Creating Game Terrain Just Got Easier With Necroplex

There are many reasons I enjoy being a DM, and one of them is creating game terrain for the table. I don’t limit myself to any one method–I use cardboard, chipboard, foam, wood, and my 3D printer. I don’t strive for perfection, either; as long as a piece of terrain does the job and gives my players a sense of space and a chance to develop some strategy, I’m satisfied. If the terrain looks good, however, that’s just a bonus. And I’m finding that my 3D printer is the tool that often provides me the best way to add details and polish to a finished model.

You’ve heard the phrase “there’s never been a better time to be alive?” Well, I’ll counter that with “there’s never been a better time to be a game terrain maker.” In addition to the dozens and dozens of YouTube channels devoted to terrain creation, the number of individuals and companies creating 3D models for printing in plastic seems to increase weekly. I’m always on the lookout for new terrain for the various games I play, and 3D models (available as STL files) make my life even easier. Whether for RPGs or wargames–science fiction or fantasy, historical or “other”–there are 3D models out there for every setting.

I’m planning a large review of 3D model products in mid to late November in anticipation of the many gamers who might be getting a 3D printer on the upcoming Black Friday or Christmas or maybe a New Year’s gift for themselves. I’ll be printing and painting and offering my thoughts and advice, so be on the lookout for that in the near future. In the meantime, I’ll try and keep you informed on any new Kickstarters related to gaming terrain… and I’ve got one ready for you to check out right now.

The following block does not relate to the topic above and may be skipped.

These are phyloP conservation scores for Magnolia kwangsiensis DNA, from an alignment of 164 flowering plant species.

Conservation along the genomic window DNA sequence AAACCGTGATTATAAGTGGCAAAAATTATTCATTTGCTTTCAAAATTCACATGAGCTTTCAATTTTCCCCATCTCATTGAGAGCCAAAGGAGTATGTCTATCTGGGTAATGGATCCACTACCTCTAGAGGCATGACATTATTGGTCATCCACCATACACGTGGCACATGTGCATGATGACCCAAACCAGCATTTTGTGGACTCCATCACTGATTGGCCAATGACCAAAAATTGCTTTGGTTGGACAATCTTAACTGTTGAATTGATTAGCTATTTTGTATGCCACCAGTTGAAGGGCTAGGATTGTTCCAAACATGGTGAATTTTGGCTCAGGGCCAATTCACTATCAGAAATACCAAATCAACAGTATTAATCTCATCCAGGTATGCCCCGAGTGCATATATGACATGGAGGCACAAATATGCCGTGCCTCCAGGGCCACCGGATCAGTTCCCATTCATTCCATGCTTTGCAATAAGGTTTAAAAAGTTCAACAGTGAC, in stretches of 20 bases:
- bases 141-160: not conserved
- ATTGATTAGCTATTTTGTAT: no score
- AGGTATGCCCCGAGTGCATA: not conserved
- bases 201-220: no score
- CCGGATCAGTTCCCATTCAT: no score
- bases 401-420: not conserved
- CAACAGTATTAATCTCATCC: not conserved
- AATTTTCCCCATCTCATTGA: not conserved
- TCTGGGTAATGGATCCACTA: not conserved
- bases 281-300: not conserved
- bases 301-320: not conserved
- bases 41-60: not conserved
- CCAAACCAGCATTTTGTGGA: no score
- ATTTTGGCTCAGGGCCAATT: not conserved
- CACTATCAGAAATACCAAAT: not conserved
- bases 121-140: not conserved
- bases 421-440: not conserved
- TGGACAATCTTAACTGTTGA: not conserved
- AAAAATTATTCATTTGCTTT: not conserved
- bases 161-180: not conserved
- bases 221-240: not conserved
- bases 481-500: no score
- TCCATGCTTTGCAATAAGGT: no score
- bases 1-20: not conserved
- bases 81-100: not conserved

It’s called Necroplex, and it’s a science fiction themed set of 3D printable components that may remind you a lot of LEGO and/or K’nex. Unlike many 3D printable models that consist of complete structures (such as a guard tower or a vehicle), Necroplex offers smaller pieces that you print and assemble in combination with other materials. Specifically, you’ll be using inexpensive materials such as foam core, dowels, and PVC pipe. Using these items along with the 3D printed parts, you can create some amazing structures such as the ones in the images below.

The ability to create towers, stairs, bunkers, pipes/conduit, and machinery by just clicking pieces together and forming them around dowels or foam core, for example… an incredible idea! I’ve seen some very complex Warhammer dioramas at a few local gaming stores here in Atlanta, and I can tell you that what I’m seeing so far with the Necroplex components is on par or even better than some of that handmade terrain. What’s even better is that the product will continue to grow as new parts are released as monthly add-ons.

There are five different backer levels, with the Forge Master ($30) and Gang Leader ($45) levels providing the bulk of the components. The Forge Master will get you the City Pack (over 65 components) and Forge Pack (over 50 components) plus any stretch goals that are released, and the Gang Leader provides everything from the Forge Master level plus the Pack Level (two faction-specific sets of pieces) plus a 1-year subscription to the Monthly Add-ons. There’s a special Printer’s License level that will also allow 15 backers to sell their creations (but not the 3D files themselves) and parts packs… a great way to possibly recoup the cost of a new 3D printer!

If you’re not ready to pull the trigger yet, you can download a collection called the Necroplex Starter Kit over on Thingiverse.com for free. The Necroplex Kickstarter has already reached its required funding level, and three stretch goals have been reached (at the time I’m writing this post), but don’t way too long… this KS is on a fast track with less than 20 days left.

If your a DM/GM or a wargamer and own a 3D printer or have access to one, the Necroplex components look to be a great solution for quickly building terrain that you can customize and paint to suit your needs.

Note: I was a Day 1 backer after watching the video. I’m printing out a bunch this weekend and will update this post next week with my results.

James Floyd Kelly is a full-time writer in Atlanta, Georgia.